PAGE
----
"The underlying message in his music is always connected to freedom"
Tufawon (2 for 1) is a Dakota/Boricua hip hop artist from Minneapolis, Minnesota. His name is a representation of his mixed identity, and his music is an honest reflection of his life experiences and personal struggles, his hopes and dreams for the future, spirituality and connectedness to the land, love, and the realities of the world we live in. He has put his life on the line to protect water and our planet. His style is an embodiment of intricate lyricism with complex vocabulary balanced by a very clear, smooth, and concise delivery. With a socially aware approach, he touches on topics such as Indigenous resiliency, politics, health, defending Mother Earth, and fighting against oppressive systems. The underlying message in his music is always connected to freedom.
The past few years have been incredibly active for the hip hop artist and activist. He was recently awarded the Jerome Hill Artist Fellowship, one of his biggest accomplishments to date. He participated in the inaugural First Nations SongHubs, where he recorded with Indigenous artists from around the globe at the world famous Abbey Road Institute in Melbourne, Australia. He was also featured on the Breakfast Club and Hot 97 Ebro In The Morning speaking on issues that effect Indigenous communities. He completed his first headlining hip hop tour in Europe "Resilience", and he continues to stay active in his community. From fighting the Dakota Access Pipeline at Standing Rock to organizing efforts to Stop Line 3, to speaking at the United Nations in Geneva Switzerland and doing several hip hop tours around the world, Tufawon continues to live out his message and impact the world in a profound way.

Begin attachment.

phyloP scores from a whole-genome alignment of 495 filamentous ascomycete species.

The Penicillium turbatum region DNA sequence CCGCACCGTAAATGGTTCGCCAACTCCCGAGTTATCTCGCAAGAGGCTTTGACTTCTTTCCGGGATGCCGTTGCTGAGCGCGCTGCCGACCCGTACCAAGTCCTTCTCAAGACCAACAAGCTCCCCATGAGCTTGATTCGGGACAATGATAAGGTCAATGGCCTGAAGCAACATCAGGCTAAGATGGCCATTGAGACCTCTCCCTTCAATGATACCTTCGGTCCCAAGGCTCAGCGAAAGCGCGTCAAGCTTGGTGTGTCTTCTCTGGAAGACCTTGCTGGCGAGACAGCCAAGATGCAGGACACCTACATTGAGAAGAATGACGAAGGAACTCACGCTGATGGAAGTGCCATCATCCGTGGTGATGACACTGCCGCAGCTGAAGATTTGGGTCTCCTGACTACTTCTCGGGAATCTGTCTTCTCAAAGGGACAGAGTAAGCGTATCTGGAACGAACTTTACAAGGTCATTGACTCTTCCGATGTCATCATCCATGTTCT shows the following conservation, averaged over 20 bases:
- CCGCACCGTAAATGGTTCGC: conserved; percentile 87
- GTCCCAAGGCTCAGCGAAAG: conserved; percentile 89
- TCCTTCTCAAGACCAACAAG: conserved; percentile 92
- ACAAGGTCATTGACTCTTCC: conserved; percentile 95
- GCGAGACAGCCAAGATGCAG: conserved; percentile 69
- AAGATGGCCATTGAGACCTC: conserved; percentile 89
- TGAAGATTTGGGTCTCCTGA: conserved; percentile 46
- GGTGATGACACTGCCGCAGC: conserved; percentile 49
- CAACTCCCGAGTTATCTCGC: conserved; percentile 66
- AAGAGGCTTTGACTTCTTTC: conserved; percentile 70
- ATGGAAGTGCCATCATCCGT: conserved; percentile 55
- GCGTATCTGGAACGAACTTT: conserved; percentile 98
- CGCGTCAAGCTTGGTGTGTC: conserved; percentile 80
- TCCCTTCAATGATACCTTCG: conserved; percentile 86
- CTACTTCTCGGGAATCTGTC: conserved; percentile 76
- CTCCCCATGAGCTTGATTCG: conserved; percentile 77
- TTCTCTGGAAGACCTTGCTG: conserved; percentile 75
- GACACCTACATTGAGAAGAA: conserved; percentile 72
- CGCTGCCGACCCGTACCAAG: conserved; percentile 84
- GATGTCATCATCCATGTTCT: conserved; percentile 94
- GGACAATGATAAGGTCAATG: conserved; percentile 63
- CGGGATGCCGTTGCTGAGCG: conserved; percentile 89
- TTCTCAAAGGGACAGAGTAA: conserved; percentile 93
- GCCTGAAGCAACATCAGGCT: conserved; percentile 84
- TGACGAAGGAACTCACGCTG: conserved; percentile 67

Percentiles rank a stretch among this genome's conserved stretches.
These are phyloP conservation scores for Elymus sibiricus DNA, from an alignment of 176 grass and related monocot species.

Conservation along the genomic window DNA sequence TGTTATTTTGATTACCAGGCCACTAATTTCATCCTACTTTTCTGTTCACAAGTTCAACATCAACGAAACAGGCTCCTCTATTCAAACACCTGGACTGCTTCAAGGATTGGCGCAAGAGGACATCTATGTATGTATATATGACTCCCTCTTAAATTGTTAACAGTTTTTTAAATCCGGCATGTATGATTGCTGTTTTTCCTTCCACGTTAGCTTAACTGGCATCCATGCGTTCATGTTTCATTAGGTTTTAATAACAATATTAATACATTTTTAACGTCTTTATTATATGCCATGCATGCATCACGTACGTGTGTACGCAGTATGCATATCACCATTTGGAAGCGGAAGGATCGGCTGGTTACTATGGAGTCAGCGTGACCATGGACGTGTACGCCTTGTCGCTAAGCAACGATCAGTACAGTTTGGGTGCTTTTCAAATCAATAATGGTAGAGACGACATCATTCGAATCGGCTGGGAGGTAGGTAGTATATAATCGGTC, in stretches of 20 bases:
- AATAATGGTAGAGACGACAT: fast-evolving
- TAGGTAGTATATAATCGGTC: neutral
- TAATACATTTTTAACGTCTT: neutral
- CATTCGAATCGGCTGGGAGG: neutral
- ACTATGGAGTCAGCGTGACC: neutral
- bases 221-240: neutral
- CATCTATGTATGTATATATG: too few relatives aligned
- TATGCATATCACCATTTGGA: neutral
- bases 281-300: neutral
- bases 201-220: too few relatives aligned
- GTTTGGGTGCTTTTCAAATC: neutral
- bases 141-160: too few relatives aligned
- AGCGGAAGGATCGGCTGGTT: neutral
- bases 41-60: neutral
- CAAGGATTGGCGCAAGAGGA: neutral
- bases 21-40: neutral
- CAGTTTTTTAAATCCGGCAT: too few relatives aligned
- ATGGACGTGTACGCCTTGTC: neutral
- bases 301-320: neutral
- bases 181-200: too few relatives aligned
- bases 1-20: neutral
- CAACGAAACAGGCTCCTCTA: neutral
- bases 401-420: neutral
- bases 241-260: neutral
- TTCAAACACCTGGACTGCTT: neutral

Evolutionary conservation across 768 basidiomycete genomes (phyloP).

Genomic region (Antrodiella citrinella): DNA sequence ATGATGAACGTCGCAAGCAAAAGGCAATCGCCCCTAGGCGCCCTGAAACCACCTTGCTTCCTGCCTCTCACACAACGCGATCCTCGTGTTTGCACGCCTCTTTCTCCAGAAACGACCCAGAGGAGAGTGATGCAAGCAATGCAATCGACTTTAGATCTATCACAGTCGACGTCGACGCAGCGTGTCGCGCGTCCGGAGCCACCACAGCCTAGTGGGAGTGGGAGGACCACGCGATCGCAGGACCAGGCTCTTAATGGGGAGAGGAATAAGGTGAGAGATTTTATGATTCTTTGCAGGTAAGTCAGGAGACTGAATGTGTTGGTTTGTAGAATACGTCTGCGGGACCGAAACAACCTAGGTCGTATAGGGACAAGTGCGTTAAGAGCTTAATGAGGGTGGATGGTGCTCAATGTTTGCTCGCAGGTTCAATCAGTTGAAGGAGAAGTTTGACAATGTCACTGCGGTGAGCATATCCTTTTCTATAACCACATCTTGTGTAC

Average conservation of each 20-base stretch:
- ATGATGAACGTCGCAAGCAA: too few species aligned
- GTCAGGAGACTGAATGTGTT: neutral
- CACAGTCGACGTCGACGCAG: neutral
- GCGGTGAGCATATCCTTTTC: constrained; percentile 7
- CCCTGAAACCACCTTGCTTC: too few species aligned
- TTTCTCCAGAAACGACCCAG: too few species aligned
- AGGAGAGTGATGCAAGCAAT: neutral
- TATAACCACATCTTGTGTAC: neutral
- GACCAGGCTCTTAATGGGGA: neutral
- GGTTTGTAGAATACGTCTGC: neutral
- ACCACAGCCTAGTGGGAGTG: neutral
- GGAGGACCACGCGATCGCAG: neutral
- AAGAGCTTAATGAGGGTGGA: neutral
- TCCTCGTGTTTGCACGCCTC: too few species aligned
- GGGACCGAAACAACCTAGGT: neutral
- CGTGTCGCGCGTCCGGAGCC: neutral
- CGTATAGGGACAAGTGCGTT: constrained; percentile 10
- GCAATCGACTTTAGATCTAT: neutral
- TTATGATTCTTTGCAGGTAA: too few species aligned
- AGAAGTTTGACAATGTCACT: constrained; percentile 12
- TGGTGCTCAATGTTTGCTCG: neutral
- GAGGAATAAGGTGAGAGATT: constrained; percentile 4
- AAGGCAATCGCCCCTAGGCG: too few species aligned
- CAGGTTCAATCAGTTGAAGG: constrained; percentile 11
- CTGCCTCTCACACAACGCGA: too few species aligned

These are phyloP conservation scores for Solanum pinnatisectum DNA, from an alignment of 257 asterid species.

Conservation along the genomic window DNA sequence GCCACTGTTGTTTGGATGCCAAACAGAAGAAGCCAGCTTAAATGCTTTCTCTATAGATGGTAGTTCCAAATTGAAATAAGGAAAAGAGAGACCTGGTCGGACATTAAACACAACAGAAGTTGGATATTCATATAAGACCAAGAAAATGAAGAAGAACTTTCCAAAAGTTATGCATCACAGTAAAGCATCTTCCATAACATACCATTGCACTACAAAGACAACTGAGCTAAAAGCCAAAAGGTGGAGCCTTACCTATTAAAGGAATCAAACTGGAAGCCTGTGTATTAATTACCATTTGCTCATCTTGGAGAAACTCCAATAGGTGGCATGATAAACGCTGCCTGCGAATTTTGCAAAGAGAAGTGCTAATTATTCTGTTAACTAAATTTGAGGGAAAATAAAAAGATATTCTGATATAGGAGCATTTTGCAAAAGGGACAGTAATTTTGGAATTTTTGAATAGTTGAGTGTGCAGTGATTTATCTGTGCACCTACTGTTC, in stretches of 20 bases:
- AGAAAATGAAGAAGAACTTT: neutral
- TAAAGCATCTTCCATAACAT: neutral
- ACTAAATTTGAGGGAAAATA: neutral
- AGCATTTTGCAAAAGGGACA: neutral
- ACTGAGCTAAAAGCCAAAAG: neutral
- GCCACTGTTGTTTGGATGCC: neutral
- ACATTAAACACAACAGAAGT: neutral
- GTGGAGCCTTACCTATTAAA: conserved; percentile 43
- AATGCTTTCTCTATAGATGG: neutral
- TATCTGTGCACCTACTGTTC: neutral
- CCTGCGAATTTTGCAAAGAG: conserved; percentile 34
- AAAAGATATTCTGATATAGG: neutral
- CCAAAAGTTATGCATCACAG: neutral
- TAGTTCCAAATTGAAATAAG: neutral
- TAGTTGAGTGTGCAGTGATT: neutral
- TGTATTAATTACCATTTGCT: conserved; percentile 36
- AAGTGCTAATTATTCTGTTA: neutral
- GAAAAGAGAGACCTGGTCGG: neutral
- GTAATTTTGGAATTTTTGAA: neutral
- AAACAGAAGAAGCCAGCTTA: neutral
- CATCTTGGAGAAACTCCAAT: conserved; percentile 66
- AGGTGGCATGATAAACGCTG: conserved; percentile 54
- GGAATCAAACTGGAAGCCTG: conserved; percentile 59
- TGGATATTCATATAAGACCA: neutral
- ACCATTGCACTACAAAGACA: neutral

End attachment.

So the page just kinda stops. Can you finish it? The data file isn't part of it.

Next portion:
His most recent release entitled Self Care is a five song EP that he mostly produced himself. It takes you through the different phases of his necessary healing. A culmination of themes centered around friendship, self medication, spirituality, balance and resistance. A vulnerable cry to heal the wounds acquired through his lived experiences as an indigenous man in the fight for Mother Earth, his people, and all that is sacred.